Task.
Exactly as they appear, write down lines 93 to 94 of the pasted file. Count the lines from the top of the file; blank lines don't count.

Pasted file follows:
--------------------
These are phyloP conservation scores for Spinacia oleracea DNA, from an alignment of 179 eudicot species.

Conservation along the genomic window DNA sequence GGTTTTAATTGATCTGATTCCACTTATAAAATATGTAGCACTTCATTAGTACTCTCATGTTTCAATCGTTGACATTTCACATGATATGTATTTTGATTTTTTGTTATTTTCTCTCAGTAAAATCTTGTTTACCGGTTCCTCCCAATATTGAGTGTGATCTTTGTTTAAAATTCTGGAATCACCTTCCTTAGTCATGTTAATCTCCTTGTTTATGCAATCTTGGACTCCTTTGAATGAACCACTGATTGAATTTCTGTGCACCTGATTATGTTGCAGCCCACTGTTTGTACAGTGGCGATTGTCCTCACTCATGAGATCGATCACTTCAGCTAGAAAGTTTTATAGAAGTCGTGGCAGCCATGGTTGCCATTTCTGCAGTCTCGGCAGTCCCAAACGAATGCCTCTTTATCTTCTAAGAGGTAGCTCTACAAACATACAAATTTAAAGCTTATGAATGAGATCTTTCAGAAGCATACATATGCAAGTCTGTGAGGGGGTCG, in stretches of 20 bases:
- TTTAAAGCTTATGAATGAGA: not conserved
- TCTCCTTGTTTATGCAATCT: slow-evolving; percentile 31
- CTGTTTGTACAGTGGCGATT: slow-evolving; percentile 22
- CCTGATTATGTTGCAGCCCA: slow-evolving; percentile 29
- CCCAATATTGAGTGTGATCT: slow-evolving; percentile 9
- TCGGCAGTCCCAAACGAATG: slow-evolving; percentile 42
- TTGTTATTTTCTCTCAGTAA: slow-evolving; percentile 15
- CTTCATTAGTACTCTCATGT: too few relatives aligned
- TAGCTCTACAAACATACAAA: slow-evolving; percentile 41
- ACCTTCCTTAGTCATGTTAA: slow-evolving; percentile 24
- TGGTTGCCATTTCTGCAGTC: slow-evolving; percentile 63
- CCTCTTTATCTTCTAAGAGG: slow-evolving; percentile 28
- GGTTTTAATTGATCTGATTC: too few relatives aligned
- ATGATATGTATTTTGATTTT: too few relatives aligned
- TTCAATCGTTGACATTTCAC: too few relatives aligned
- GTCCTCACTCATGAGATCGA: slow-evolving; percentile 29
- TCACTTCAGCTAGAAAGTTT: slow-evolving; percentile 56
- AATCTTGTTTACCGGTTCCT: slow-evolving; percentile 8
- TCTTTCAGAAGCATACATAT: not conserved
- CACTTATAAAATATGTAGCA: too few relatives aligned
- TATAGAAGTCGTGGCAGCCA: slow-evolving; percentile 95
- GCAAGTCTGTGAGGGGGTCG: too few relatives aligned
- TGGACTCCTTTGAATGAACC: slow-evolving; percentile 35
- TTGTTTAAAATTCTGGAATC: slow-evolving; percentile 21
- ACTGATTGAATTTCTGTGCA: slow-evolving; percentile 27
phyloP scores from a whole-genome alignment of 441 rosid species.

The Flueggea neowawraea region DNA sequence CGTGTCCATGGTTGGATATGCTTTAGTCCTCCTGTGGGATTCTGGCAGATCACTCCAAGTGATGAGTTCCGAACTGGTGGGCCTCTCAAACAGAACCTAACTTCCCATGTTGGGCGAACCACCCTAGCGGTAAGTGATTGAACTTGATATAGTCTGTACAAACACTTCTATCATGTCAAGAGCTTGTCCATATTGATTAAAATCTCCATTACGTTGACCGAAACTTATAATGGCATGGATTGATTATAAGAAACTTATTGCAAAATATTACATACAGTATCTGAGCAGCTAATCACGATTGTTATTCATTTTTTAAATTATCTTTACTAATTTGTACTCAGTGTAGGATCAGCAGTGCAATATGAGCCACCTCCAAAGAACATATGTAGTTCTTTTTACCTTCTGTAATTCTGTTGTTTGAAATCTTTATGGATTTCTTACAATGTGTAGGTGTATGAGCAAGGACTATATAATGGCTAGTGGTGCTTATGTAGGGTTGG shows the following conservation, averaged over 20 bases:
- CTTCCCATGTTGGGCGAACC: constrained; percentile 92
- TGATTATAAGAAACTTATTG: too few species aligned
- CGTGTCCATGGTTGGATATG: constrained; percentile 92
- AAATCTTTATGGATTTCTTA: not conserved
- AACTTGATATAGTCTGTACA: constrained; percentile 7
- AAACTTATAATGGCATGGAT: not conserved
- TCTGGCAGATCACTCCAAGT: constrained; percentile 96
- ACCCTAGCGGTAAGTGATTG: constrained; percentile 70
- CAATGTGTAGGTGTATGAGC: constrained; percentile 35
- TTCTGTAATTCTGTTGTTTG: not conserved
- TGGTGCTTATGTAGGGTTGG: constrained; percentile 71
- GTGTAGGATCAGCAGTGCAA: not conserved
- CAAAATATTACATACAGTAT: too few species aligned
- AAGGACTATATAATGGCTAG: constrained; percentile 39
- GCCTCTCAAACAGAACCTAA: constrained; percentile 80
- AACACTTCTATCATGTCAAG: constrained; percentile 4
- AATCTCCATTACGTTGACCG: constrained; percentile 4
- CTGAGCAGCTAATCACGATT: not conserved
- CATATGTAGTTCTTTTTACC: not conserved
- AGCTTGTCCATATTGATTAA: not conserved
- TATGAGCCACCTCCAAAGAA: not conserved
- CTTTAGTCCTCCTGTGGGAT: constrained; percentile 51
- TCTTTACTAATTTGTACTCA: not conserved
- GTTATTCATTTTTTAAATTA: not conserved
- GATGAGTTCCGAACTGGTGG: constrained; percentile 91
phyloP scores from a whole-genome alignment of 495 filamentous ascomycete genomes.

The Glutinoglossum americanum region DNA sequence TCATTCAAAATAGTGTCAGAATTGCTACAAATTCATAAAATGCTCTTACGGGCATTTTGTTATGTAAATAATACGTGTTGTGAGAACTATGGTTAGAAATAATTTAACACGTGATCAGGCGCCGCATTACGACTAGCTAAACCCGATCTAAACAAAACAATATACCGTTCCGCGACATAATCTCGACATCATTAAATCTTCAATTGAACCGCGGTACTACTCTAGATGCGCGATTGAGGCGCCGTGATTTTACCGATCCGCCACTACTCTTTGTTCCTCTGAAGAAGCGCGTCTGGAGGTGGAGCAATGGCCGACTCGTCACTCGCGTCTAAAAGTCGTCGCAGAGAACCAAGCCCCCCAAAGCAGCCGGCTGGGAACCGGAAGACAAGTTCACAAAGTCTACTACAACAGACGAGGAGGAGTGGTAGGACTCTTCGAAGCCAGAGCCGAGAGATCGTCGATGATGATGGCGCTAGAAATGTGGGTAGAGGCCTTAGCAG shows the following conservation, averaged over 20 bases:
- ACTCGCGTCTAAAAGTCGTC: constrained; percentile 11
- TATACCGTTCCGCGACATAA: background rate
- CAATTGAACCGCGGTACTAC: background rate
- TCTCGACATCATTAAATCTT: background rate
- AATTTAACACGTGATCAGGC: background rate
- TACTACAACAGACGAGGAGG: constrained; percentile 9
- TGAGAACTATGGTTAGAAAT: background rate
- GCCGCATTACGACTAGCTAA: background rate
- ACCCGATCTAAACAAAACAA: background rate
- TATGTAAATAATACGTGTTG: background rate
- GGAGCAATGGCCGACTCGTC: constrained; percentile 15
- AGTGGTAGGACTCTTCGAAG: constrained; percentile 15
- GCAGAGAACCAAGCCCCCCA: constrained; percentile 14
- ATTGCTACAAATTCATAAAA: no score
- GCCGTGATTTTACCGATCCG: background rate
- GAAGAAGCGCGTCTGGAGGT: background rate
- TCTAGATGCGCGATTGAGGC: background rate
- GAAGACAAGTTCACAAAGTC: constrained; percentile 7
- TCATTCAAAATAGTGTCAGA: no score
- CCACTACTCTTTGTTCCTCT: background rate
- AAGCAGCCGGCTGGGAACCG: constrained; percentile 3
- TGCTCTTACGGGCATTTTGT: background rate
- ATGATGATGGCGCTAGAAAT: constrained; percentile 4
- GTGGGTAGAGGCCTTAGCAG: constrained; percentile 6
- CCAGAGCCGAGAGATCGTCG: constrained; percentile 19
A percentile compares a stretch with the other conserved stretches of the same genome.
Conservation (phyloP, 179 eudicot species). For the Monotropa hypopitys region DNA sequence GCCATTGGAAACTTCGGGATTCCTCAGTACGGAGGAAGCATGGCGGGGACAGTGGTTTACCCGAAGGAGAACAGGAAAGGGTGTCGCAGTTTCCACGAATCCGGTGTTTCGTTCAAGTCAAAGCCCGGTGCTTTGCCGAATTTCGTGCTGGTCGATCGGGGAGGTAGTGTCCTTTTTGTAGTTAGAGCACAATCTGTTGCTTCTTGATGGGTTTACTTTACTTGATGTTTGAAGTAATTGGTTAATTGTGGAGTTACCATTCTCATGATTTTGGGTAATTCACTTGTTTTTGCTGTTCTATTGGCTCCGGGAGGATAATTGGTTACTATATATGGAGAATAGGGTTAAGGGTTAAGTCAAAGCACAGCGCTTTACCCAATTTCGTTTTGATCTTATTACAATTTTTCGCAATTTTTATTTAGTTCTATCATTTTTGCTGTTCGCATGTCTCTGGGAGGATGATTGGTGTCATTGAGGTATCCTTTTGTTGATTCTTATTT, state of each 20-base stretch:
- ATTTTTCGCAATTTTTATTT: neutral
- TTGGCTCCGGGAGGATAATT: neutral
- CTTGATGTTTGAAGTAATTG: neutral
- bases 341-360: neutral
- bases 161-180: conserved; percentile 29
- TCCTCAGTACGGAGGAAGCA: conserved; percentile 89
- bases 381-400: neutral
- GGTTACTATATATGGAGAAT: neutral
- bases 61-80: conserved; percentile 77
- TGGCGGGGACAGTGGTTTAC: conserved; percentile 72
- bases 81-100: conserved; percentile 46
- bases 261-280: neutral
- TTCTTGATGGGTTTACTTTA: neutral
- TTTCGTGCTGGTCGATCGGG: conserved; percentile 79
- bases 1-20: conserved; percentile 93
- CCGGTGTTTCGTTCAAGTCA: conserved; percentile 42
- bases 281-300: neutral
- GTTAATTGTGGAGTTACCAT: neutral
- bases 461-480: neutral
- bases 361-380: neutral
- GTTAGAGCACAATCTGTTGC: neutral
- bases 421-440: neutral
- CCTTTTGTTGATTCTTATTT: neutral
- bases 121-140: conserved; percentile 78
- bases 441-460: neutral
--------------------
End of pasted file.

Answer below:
- TGGCGGGGACAGTGGTTTAC: conserved; percentile 72
- bases 81-100: conserved; percentile 46